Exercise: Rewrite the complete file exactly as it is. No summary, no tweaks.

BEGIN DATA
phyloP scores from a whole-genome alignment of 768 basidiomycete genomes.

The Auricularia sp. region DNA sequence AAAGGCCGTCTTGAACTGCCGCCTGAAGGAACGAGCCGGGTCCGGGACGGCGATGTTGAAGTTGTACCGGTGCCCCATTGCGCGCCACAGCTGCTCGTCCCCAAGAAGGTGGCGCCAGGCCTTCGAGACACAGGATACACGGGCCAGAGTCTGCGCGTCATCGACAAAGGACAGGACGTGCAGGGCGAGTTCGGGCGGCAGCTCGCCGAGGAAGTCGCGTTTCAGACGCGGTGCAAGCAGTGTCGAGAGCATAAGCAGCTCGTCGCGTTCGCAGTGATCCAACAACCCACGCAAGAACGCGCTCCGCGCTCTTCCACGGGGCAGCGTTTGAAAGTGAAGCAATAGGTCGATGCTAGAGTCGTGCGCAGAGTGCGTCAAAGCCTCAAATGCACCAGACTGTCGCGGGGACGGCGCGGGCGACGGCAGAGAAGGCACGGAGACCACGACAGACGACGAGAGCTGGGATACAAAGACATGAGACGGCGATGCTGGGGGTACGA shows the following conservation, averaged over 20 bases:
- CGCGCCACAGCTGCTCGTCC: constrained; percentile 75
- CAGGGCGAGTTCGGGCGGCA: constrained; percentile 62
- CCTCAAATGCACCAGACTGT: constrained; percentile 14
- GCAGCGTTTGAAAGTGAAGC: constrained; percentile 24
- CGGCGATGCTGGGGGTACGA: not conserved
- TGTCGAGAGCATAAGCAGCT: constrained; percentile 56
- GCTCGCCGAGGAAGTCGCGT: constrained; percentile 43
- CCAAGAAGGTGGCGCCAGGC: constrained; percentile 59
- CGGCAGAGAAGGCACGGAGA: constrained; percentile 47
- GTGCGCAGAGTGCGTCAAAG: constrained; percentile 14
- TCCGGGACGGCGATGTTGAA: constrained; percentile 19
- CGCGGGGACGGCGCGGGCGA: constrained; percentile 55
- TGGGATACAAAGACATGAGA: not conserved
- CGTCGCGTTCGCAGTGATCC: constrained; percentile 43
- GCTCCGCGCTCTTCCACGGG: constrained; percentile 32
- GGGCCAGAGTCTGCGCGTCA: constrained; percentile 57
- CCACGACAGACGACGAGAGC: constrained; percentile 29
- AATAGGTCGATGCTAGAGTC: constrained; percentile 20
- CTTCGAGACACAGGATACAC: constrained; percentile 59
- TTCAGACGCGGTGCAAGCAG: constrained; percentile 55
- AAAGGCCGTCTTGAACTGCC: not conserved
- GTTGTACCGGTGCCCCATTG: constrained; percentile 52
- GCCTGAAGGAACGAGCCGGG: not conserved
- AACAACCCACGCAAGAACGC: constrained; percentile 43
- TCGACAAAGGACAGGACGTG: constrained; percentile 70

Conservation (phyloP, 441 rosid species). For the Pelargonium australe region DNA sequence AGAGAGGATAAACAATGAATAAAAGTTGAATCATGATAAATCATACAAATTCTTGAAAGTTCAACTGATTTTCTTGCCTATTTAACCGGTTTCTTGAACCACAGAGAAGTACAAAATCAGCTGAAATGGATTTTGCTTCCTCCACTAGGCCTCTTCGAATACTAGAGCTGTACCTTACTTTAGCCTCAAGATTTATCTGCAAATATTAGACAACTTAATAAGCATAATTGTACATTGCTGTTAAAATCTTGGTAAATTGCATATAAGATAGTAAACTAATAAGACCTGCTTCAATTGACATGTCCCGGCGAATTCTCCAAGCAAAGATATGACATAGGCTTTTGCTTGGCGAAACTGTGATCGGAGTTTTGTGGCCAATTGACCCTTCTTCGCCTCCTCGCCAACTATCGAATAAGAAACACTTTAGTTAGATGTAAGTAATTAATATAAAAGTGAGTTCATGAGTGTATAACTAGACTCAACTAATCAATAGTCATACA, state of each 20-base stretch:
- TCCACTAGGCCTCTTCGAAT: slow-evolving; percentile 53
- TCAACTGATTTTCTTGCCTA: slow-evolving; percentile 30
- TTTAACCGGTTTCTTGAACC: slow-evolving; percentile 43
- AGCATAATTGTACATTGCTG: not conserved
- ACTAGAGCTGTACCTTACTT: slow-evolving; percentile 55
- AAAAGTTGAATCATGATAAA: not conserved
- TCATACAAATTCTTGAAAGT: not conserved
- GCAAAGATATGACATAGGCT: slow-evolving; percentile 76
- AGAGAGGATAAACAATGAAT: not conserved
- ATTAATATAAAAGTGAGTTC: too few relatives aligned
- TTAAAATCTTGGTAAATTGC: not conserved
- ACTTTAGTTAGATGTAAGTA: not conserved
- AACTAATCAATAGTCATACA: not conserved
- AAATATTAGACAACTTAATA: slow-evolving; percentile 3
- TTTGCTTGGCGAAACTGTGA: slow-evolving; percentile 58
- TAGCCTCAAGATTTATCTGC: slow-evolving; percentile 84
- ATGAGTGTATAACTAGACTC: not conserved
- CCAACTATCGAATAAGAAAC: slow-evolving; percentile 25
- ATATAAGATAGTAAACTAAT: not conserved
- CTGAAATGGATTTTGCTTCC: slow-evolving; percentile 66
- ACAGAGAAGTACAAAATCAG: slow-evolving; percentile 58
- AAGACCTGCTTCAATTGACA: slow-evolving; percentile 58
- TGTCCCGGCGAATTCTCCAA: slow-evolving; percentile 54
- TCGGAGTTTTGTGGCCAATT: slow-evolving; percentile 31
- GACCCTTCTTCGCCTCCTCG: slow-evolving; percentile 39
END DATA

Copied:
phyloP scores from a whole-genome alignment of 768 basidiomycete genomes.

The Auricularia sp. region DNA sequence AAAGGCCGTCTTGAACTGCCGCCTGAAGGAACGAGCCGGGTCCGGGACGGCGATGTTGAAGTTGTACCGGTGCCCCATTGCGCGCCACAGCTGCTCGTCCCCAAGAAGGTGGCGCCAGGCCTTCGAGACACAGGATACACGGGCCAGAGTCTGCGCGTCATCGACAAAGGACAGGACGTGCAGGGCGAGTTCGGGCGGCAGCTCGCCGAGGAAGTCGCGTTTCAGACGCGGTGCAAGCAGTGTCGAGAGCATAAGCAGCTCGTCGCGTTCGCAGTGATCCAACAACCCACGCAAGAACGCGCTCCGCGCTCTTCCACGGGGCAGCGTTTGAAAGTGAAGCAATAGGTCGATGCTAGAGTCGTGCGCAGAGTGCGTCAAAGCCTCAAATGCACCAGACTGTCGCGGGGACGGCGCGGGCGACGGCAGAGAAGGCACGGAGACCACGACAGACGACGAGAGCTGGGATACAAAGACATGAGACGGCGATGCTGGGGGTACGA shows the following conservation, averaged over 20 bases:
- CGCGCCACAGCTGCTCGTCC: constrained; percentile 75
- CAGGGCGAGTTCGGGCGGCA: constrained; percentile 62
- CCTCAAATGCACCAGACTGT: constrained; percentile 14
- GCAGCGTTTGAAAGTGAAGC: constrained; percentile 24
- CGGCGATGCTGGGGGTACGA: not conserved
- TGTCGAGAGCATAAGCAGCT: constrained; percentile 56
- GCTCGCCGAGGAAGTCGCGT: constrained; percentile 43
- CCAAGAAGGTGGCGCCAGGC: constrained; percentile 59
- CGGCAGAGAAGGCACGGAGA: constrained; percentile 47
- GTGCGCAGAGTGCGTCAAAG: constrained; percentile 14
- TCCGGGACGGCGATGTTGAA: constrained; percentile 19
- CGCGGGGACGGCGCGGGCGA: constrained; percentile 55
- TGGGATACAAAGACATGAGA: not conserved
- CGTCGCGTTCGCAGTGATCC: constrained; percentile 43
- GCTCCGCGCTCTTCCACGGG: constrained; percentile 32
- GGGCCAGAGTCTGCGCGTCA: constrained; percentile 57
- CCACGACAGACGACGAGAGC: constrained; percentile 29
- AATAGGTCGATGCTAGAGTC: constrained; percentile 20
- CTTCGAGACACAGGATACAC: constrained; percentile 59
- TTCAGACGCGGTGCAAGCAG: constrained; percentile 55
- AAAGGCCGTCTTGAACTGCC: not conserved
- GTTGTACCGGTGCCCCATTG: constrained; percentile 52
- GCCTGAAGGAACGAGCCGGG: not conserved
- AACAACCCACGCAAGAACGC: constrained; percentile 43
- TCGACAAAGGACAGGACGTG: constrained; percentile 70

Conservation (phyloP, 441 rosid species). For the Pelargonium australe region DNA sequence AGAGAGGATAAACAATGAATAAAAGTTGAATCATGATAAATCATACAAATTCTTGAAAGTTCAACTGATTTTCTTGCCTATTTAACCGGTTTCTTGAACCACAGAGAAGTACAAAATCAGCTGAAATGGATTTTGCTTCCTCCACTAGGCCTCTTCGAATACTAGAGCTGTACCTTACTTTAGCCTCAAGATTTATCTGCAAATATTAGACAACTTAATAAGCATAATTGTACATTGCTGTTAAAATCTTGGTAAATTGCATATAAGATAGTAAACTAATAAGACCTGCTTCAATTGACATGTCCCGGCGAATTCTCCAAGCAAAGATATGACATAGGCTTTTGCTTGGCGAAACTGTGATCGGAGTTTTGTGGCCAATTGACCCTTCTTCGCCTCCTCGCCAACTATCGAATAAGAAACACTTTAGTTAGATGTAAGTAATTAATATAAAAGTGAGTTCATGAGTGTATAACTAGACTCAACTAATCAATAGTCATACA, state of each 20-base stretch:
- TCCACTAGGCCTCTTCGAAT: slow-evolving; percentile 53
- TCAACTGATTTTCTTGCCTA: slow-evolving; percentile 30
- TTTAACCGGTTTCTTGAACC: slow-evolving; percentile 43
- AGCATAATTGTACATTGCTG: not conserved
- ACTAGAGCTGTACCTTACTT: slow-evolving; percentile 55
- AAAAGTTGAATCATGATAAA: not conserved
- TCATACAAATTCTTGAAAGT: not conserved
- GCAAAGATATGACATAGGCT: slow-evolving; percentile 76
- AGAGAGGATAAACAATGAAT: not conserved
- ATTAATATAAAAGTGAGTTC: too few relatives aligned
- TTAAAATCTTGGTAAATTGC: not conserved
- ACTTTAGTTAGATGTAAGTA: not conserved
- AACTAATCAATAGTCATACA: not conserved
- AAATATTAGACAACTTAATA: slow-evolving; percentile 3
- TTTGCTTGGCGAAACTGTGA: slow-evolving; percentile 58
- TAGCCTCAAGATTTATCTGC: slow-evolving; percentile 84
- ATGAGTGTATAACTAGACTC: not conserved
- CCAACTATCGAATAAGAAAC: slow-evolving; percentile 25
- ATATAAGATAGTAAACTAAT: not conserved
- CTGAAATGGATTTTGCTTCC: slow-evolving; percentile 66
- ACAGAGAAGTACAAAATCAG: slow-evolving; percentile 58
- AAGACCTGCTTCAATTGACA: slow-evolving; percentile 58
- TGTCCCGGCGAATTCTCCAA: slow-evolving; percentile 54
- TCGGAGTTTTGTGGCCAATT: slow-evolving; percentile 31
- GACCCTTCTTCGCCTCCTCG: slow-evolving; percentile 39